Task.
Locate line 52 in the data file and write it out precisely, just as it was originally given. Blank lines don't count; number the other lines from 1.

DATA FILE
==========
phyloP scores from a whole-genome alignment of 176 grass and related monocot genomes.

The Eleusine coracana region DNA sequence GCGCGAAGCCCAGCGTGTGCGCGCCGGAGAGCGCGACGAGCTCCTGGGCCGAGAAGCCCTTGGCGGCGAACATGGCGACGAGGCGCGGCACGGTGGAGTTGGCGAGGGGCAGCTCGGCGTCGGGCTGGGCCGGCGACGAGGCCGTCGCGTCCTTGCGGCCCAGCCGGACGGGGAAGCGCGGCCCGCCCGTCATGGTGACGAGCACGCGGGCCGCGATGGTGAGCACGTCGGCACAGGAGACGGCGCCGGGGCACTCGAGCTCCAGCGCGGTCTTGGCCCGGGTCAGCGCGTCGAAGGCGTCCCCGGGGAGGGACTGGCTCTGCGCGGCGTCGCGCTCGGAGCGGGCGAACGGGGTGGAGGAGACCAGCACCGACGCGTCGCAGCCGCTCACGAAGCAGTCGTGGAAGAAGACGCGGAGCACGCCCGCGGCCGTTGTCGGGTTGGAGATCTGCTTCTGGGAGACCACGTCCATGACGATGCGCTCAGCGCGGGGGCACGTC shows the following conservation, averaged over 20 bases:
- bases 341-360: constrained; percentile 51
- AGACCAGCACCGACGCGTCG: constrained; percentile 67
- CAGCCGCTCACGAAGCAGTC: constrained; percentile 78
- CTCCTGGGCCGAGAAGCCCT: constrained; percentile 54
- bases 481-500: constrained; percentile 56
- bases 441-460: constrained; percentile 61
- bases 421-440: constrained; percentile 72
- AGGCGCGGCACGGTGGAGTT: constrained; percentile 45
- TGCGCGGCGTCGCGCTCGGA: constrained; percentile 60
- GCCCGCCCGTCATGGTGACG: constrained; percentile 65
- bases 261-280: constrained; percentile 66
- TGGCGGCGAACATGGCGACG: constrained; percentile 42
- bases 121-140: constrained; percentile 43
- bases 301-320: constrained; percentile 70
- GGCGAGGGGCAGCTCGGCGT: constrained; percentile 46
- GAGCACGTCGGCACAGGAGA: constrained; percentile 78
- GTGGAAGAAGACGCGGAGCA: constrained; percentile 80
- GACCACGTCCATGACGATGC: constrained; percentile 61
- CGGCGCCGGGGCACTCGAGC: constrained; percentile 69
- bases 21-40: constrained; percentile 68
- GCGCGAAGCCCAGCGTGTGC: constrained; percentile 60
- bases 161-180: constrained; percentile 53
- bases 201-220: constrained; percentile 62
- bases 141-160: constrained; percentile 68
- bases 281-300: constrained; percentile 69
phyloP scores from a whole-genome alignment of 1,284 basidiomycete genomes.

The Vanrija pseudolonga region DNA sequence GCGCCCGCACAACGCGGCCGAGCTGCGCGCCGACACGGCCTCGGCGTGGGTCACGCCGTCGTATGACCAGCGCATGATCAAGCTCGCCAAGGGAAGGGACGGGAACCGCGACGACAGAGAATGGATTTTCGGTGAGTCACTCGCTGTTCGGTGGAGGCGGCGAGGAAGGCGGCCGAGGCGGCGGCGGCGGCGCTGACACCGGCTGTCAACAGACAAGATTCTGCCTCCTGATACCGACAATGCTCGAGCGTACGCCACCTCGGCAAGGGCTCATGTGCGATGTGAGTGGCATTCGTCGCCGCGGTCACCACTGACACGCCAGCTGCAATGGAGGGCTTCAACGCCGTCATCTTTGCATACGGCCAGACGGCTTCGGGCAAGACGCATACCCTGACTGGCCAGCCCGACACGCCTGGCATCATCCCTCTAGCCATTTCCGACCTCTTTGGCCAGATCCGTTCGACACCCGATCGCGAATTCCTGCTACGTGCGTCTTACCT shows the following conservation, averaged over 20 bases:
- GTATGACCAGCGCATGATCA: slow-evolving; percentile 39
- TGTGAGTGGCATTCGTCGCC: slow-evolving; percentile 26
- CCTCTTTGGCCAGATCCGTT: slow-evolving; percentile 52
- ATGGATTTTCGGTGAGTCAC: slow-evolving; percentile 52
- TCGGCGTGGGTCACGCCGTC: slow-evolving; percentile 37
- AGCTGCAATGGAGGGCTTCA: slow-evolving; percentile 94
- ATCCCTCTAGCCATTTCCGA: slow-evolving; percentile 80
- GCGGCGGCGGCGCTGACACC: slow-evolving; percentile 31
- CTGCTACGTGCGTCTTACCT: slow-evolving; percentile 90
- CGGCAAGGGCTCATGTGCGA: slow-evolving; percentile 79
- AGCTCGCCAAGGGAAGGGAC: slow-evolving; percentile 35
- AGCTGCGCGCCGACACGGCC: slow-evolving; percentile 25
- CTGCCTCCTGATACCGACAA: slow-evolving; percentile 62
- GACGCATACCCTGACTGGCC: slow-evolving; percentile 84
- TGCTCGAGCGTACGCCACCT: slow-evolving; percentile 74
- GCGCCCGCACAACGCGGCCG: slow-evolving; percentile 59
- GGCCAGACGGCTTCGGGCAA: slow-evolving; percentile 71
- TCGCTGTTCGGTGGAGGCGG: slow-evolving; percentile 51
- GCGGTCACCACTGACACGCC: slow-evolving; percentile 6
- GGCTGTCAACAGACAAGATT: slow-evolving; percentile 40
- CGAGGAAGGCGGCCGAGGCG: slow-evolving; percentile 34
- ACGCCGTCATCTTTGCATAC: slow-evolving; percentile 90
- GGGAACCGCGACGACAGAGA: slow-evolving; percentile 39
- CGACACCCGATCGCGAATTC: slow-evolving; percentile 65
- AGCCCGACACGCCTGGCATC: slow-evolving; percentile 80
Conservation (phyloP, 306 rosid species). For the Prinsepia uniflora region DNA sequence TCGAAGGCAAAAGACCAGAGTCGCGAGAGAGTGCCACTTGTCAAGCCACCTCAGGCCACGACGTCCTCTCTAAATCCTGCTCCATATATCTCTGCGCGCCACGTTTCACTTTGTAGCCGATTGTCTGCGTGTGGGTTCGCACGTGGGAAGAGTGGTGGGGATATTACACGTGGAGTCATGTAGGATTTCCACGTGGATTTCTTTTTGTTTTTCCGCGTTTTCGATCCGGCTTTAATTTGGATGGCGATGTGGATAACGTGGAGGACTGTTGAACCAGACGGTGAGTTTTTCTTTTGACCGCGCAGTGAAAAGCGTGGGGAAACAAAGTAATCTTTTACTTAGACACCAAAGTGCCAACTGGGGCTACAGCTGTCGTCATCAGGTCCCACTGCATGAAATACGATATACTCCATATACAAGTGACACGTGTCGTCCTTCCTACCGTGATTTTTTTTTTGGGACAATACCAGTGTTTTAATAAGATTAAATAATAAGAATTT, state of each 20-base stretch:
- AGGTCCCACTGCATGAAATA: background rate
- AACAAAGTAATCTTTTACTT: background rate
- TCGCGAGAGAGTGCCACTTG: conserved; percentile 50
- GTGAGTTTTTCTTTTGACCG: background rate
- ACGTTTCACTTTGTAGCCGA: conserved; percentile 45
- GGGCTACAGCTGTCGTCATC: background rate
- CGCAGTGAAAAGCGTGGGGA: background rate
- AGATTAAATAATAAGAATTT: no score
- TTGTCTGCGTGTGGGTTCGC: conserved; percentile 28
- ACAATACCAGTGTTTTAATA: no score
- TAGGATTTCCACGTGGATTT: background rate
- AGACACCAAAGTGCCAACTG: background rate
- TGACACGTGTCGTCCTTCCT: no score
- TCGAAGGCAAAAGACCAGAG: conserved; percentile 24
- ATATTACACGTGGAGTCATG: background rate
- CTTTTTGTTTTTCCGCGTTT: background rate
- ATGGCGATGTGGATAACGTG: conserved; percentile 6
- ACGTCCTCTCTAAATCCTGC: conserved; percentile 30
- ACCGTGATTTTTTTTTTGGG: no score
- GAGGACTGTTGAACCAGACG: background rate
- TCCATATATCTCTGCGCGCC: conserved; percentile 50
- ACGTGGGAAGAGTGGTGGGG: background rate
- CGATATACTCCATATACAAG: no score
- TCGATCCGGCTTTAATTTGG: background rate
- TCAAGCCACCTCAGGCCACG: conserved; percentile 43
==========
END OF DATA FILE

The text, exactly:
- GGGAACCGCGACGACAGAGA: slow-evolving; percentile 39